Chapter 5
Statistics
The following Topics and Sub-Topics are covered in this chapter and are available on MSVgo:
Introduction
The initial step in statistics is the collection of data. If a health camp has been organised at your school, each student’s height and weight in your class are measured. In this condition, the investigators collected this data with a definite objective. This is called primary data. You might have seen your class teacher keep an attendance register and mark your attendance at school. In this case, the data gathered by the teacher was already available somewhere. Hence, this data is called secondary data.
After collecting the data, the next crucial step is to understand how data can be presented easily and meaningfully. The accurate presentation of data is important.
E.g., your teacher is recording the marks of 10 students in your math subject.
55 36 95 73 60 42 25 78 75 62
This is called raw data. The students can understand this data, but it will be time-consuming. To simplify, it can be arranged in increasing order.
25 36 42 55 60 62 73 75 78 95
You can now see that the minimum score was 25 and the maximum score was 95, while the range of marks was 95-25 = 70. Frequency means the number of times a value repeats. For example, here, the frequency of data is 1 as they appear only once.
The graphical representation of data is the best way to represent and analyse data collected from any source. There are three types of graphical representation:
- Bar graph
Suppose you were given a graph representing the number of students in your class, their birthday months, and you were asked questions based on that.
Source: Class 9 NCERT Maths
If this data was collected from every student in the class and you were asked to find the month in which maximum students were born, would you be able to find that quickly? Yes, the answer will be August since the bar is the highest. If you have to find the number of students born in January, you need to find the value of the y-axis, i.e., 3 students.
- Histogram
This is another form of graphical representation of data with continuous class intervals. For example, the weight of students in your class was measured, and the data was represented in class intervals of 0.5 kg.Weights (in kg) Number of students 30.5 – 35.5 9 35.5 – 40.5 6 40.5 – 45.5 15 45.5 – 50.5 3 50.5 – 55.5 1 55.5 – 60.5 2 Total 36 This data can be represented as a histogram.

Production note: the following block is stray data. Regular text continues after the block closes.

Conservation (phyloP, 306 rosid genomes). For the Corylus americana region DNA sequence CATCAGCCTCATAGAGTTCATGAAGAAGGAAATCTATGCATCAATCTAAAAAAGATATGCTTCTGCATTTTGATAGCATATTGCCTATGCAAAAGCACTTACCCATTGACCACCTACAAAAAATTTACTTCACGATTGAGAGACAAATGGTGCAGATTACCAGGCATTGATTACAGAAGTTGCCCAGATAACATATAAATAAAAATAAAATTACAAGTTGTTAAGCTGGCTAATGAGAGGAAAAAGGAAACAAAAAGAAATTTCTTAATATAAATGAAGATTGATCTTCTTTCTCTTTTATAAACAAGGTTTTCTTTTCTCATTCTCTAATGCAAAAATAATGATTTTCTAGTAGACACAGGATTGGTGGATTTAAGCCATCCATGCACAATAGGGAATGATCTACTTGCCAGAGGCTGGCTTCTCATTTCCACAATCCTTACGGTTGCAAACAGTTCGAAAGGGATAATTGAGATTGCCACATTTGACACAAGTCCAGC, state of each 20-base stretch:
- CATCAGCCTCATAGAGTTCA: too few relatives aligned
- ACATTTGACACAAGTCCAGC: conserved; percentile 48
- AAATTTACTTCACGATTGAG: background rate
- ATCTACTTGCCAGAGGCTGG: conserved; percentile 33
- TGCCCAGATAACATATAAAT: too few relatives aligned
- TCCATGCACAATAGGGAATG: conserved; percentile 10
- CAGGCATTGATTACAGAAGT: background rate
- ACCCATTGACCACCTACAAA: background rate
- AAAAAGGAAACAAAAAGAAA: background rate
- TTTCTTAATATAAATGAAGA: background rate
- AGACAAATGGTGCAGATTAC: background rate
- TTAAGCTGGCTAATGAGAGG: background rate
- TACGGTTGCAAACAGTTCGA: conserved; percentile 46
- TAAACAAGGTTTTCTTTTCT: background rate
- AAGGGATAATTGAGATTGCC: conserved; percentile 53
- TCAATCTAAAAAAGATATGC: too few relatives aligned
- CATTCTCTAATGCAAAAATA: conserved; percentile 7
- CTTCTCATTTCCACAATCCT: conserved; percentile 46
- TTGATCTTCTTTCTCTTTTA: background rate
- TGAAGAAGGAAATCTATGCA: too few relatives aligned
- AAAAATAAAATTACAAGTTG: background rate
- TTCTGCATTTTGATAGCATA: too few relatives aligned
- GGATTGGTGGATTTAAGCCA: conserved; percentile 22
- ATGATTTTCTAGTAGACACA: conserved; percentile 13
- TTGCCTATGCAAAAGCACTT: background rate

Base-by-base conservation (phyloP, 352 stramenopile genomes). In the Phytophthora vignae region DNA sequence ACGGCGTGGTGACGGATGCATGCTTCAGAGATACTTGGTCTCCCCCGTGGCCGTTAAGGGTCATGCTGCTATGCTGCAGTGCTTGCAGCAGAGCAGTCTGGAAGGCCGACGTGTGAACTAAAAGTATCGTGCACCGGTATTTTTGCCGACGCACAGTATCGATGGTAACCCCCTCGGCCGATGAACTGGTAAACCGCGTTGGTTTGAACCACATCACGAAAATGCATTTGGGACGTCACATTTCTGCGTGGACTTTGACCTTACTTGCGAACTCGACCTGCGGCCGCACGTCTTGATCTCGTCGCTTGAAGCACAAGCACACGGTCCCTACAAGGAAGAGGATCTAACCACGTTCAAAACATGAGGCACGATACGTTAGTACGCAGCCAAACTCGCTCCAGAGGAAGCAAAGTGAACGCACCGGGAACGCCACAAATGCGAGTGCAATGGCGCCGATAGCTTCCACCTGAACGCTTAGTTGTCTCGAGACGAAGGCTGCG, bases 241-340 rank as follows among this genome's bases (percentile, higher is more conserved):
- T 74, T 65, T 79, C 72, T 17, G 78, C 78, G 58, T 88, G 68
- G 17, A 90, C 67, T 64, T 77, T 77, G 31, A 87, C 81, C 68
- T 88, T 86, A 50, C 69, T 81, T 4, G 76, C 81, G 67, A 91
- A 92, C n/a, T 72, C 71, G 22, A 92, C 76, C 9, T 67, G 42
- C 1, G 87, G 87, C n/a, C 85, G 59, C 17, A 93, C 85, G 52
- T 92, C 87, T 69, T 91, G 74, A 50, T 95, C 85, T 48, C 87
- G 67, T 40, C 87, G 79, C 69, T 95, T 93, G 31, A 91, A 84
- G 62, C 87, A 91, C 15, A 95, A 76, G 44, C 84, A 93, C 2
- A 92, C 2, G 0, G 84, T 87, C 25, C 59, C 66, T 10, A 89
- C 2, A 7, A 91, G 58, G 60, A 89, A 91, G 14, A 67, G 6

Source: Class 9 NCERT Maths - Frequency polygon
To make a frequency polygon, the mid-points of the class intervals are required, called class-marks.Class mark = Lower limit + Upper limit/2For the table given above, you can also make the frequency polygon.Source: Class 9 NCERT Maths
What will you do if you are given ungrouped data and asked to find certain values? Mean, median, and mode of ungrouped data help in the analysis of such data.
Mean
It is found by adding all the values of the observations and dividing it by the total number of observations. It is denoted by:
Source: Class 9 NCERT Maths
For ungrouped frequency, the mean is calculated by:
Source: Class 9 NCERT Maths
For example, in your class, 30 students take a maths test out of 100, and their scores are given below. How will you find the mean score of your class?
10 20 36 92 95 40 50 56 60 70
92 88 80 70 72 70 36 40 36 40
92 40 50 50 56 60 70 60 60 88
Marks | Number of students (i.e., the frequency) |
10 | 1 |
20 | 1 |
36 | 3 |
40 | 4 |
50 | 3 |
56 | 2 |
60 | 4 |
70 | 4 |
72 | 1 |
80 | 1 |
88 | 2 |
92 | 3 |
95 | 1 |
Total | 30 |
= 10 + 20 + 36 + 92 + 95 + 40 + 50 + 56 + 60 + 70 + 92 + 88 80 + 70 + 72 + 70 + 36 + 40 + 36 + 40 + 92 + 40 + 50 + 50 56 + 60 + 70 + 60 + 60 + 88 = 1779
Mean = 1779/30 = 59.3
Median
If you are given many values and asked to find the middle-most value, what will you do? You must use the concept of median. In an observation, a median means that the given data is divided into exactly two parts. Here, the data given is:
2 3 4 5 0 1 3 3 4 3
First, arrange the data in increasing order, i.e.:
0 1 2 3 3 3 3 4 4 5
Since, the total number of figures given are even (10), median = mean of the values of the n/2 value and n+1/2 value
Here, n = 10
So mean of 5th and 6th value, i.e. 3+3/2 = 3
Median = 3
What if you were given different values, like:
4 1 8 3 0 2 4 6 7
Arrange in increasing order:
0 1 2 3 4 4 6 7 8
Median for even number = Value of n+1/2 observation
Here, n=9, i.e 5th value
Since, 5th value is 4, so median = 4
Mode
What if you were asked to find the mode of the marks (out of 10) obtained by 20 students in the ungrouped data given below? The mode is the most frequently occurring observation. Here is the data:
4, 6, 5, 9, 3, 2, 7, 7, 6, 5, 4, 9, 10, 10, 3, 4, 7, 6, 9, 9.111
First, arrange the numbers in increasing order:
2, 3, 3, 4, 4, 4, 5, 5, 6, 6, 6, 7, 7, 7, 9, 9, 9, 9, 10, 10
9 marks were scored by 4 students, so its frequency is the highest. Hence, the mode is 9.
Q1. Is mean similar to average?
A1. Yes, the mean is found by taking the average of all the known quantities.
Q2. Can mean, median, and mode be the same?
A2. Yes, it is possible. Mean, median, and mode can be the same.
Q3. What is the formula of the mean?
A3. Mean = Sum of all values/ number of all values
Q4. What is frequency?
A4. Frequency refers to the number of times a data has been repeated.